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  • Updated 11.01.2019
  • Released 08.31.2009
  • Expires For CME 11.01.2022

Fatigue in multiple sclerosis

Introduction

Overview

Fatigue is the most common and debilitating symptom affecting persons with multiple sclerosis. It is 1 of the most difficult symptoms to treat due to its subjective nature, complex pathophysiology, and need for a multidisciplinary approach to treatment. Moreover, other conditions that disproportionately affect persons with multiple sclerosis, including depression and several sleep disorders, may contribute to or be mistaken for the symptom of fatigue, making it difficult to diagnose and treat appropriately. Physicians treating persons with multiple sclerosis should be familiar with the common presentations and definitions of multiple sclerosis-related fatigue, currently proposed causes of fatigue, and approach to treatment. In this article, the author provides a review of the common presentations, causes, evaluation, and treatment of multiple sclerosis-related fatigue.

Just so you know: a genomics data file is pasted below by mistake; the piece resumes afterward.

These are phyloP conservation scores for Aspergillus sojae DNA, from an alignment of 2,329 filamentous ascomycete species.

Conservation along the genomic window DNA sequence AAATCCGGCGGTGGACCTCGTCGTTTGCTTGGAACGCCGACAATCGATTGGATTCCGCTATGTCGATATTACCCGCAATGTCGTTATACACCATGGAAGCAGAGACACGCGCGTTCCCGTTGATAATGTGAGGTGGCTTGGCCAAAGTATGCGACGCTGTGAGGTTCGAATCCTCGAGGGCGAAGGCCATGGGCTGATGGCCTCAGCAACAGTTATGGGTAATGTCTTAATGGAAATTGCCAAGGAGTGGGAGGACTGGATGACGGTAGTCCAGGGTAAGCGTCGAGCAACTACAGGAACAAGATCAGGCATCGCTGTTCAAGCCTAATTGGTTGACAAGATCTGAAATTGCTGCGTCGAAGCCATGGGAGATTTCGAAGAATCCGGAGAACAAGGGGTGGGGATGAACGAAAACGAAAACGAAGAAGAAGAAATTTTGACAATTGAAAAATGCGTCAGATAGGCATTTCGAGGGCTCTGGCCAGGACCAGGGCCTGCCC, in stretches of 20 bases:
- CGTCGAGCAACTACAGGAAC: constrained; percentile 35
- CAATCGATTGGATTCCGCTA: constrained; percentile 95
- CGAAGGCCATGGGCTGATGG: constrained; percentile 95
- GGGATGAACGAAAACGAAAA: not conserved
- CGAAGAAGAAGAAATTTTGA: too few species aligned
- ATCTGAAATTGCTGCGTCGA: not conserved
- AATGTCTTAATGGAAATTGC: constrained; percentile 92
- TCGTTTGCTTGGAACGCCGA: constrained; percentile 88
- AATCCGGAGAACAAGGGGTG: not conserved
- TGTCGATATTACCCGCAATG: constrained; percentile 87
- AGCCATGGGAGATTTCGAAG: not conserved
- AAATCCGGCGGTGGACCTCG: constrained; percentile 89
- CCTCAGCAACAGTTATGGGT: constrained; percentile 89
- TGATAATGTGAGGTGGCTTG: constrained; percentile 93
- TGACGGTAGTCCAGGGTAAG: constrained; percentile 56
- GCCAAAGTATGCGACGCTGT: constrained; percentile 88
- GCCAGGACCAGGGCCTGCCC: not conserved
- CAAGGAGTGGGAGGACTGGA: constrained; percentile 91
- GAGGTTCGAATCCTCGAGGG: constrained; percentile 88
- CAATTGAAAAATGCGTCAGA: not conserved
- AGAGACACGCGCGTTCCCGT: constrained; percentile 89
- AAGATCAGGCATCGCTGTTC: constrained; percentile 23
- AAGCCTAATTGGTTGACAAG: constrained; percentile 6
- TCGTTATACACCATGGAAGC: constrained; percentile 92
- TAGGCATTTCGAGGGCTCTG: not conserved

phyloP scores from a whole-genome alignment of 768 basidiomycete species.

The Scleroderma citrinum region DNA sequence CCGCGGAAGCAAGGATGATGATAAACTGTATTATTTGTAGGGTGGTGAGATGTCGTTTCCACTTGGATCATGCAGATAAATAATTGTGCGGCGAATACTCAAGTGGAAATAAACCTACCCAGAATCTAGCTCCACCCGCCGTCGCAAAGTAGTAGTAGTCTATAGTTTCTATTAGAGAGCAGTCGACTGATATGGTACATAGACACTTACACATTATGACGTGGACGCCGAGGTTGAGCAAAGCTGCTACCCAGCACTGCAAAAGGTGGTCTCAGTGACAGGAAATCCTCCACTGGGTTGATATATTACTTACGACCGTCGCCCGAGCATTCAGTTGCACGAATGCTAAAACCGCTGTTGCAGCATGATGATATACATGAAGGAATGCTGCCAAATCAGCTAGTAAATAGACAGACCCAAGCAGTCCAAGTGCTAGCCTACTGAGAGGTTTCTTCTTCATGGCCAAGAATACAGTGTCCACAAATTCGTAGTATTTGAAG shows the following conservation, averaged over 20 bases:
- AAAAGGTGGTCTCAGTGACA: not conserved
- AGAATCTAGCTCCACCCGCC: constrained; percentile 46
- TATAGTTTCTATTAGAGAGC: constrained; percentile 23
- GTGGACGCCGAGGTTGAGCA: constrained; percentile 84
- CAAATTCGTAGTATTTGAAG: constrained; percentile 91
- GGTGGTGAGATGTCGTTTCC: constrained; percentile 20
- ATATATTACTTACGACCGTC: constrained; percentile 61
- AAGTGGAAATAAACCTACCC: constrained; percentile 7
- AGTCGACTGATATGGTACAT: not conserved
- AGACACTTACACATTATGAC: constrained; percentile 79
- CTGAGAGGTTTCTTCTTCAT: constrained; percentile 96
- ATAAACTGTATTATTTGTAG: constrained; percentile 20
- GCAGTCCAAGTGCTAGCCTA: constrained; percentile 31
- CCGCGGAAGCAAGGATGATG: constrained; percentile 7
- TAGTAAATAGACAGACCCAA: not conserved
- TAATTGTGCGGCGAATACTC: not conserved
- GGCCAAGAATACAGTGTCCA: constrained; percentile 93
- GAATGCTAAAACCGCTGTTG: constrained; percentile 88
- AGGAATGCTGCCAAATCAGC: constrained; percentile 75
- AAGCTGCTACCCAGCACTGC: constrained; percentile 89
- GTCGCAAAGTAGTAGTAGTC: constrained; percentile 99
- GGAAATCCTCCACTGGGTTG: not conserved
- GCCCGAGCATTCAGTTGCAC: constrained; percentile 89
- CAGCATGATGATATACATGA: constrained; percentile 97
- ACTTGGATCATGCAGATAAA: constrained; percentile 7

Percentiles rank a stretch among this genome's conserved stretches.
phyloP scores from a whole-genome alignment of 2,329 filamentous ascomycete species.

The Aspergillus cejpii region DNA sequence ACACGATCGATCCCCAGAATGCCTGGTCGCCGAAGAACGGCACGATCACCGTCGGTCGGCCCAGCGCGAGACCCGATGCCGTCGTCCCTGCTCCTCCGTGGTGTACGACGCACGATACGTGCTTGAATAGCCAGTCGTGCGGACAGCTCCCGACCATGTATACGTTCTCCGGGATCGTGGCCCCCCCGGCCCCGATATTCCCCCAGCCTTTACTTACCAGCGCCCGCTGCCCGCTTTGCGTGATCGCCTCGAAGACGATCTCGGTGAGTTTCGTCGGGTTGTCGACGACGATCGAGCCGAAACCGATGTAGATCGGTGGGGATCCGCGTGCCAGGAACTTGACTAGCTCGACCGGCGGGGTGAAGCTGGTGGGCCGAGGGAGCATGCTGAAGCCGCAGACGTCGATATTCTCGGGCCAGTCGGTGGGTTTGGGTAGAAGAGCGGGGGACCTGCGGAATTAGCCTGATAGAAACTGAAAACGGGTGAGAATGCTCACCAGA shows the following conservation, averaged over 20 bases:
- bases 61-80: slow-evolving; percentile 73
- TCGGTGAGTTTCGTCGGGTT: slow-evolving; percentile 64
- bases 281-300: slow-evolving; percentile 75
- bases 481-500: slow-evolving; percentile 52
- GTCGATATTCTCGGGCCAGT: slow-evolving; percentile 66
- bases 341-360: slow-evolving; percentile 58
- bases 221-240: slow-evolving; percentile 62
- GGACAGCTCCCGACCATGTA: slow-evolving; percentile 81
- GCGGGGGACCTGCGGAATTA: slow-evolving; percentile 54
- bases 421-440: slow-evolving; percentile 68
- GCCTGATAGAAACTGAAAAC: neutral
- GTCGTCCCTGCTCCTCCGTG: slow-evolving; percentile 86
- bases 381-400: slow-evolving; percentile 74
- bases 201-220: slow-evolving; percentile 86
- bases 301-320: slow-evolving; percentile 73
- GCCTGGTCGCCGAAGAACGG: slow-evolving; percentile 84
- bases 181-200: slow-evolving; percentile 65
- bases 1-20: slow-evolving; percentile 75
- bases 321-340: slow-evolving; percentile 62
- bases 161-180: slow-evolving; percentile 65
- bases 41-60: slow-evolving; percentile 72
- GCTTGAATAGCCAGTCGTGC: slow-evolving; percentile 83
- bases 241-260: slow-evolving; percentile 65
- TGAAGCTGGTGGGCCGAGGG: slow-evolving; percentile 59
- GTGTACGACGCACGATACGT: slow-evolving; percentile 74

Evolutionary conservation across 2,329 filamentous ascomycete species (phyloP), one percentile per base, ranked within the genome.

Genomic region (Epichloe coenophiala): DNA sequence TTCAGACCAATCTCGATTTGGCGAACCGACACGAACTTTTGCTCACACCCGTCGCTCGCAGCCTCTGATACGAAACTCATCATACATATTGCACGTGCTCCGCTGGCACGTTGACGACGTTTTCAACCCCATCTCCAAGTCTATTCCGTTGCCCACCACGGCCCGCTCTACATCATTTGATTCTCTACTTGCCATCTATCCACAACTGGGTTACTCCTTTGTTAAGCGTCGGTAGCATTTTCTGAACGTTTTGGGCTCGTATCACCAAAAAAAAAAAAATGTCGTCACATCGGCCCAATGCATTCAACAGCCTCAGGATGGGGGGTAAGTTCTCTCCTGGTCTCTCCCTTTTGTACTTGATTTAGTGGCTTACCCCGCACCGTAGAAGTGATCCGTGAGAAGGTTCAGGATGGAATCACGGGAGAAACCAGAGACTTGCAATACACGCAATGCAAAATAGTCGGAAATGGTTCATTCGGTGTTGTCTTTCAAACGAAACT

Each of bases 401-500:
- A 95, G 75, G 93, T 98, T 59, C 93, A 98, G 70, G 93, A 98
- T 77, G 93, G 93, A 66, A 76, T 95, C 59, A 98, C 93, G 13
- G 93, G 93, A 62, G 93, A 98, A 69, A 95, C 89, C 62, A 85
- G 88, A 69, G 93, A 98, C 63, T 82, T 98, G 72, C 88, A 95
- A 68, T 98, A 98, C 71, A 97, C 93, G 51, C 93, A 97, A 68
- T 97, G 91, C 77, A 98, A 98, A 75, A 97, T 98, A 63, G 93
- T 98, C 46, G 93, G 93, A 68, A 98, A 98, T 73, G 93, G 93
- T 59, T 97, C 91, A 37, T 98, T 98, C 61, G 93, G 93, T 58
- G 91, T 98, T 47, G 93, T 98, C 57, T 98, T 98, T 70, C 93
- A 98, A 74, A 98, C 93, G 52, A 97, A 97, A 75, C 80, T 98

Historical note and terminology

For centuries, physicians and medical historians have studied multiple sclerosis and its symptoms (43). Historical accounts of these symptoms, including fatigue, are well-documented. In 1 of the first documented cases of multiple sclerosis in the medical literature, Charles Prosper Ollivier d’Angers, a 19th century medical practitioner, described a 20-year-old patient who felt “tired and languid” prior to experiencing his first multiple sclerosis relapse (43). Personal accounts from 1 of the earliest documented patients with multiple sclerosis, Augustus d’Este, grandson of King George III, chronicled his relapses and symptoms from 1822 to 1848. In his writings, he described symptoms reminiscent of fatigue in the context of endurance and loss of strength (14). Alan Stevenson, a 19th century Scottish poet, scholar, and lighthouse keeper, described episodes of “drowsiness” as well as tiredness in his writings (43).

Despite early recognition, the complexity and subjective nature of fatigue has precluded a unified definition to date. Common definitions include a “sense of exhaustion,” “lack of energy,” or “tiredness” (31). The Fatigue Guidelines Development Panel of the Multiple Sclerosis Council for Clinical Practice Guidelines defined fatigue as “a subjective lack of physical and/or mental energy that is perceived by the individual or caregiver to interfere with usual or desired activity” (15).

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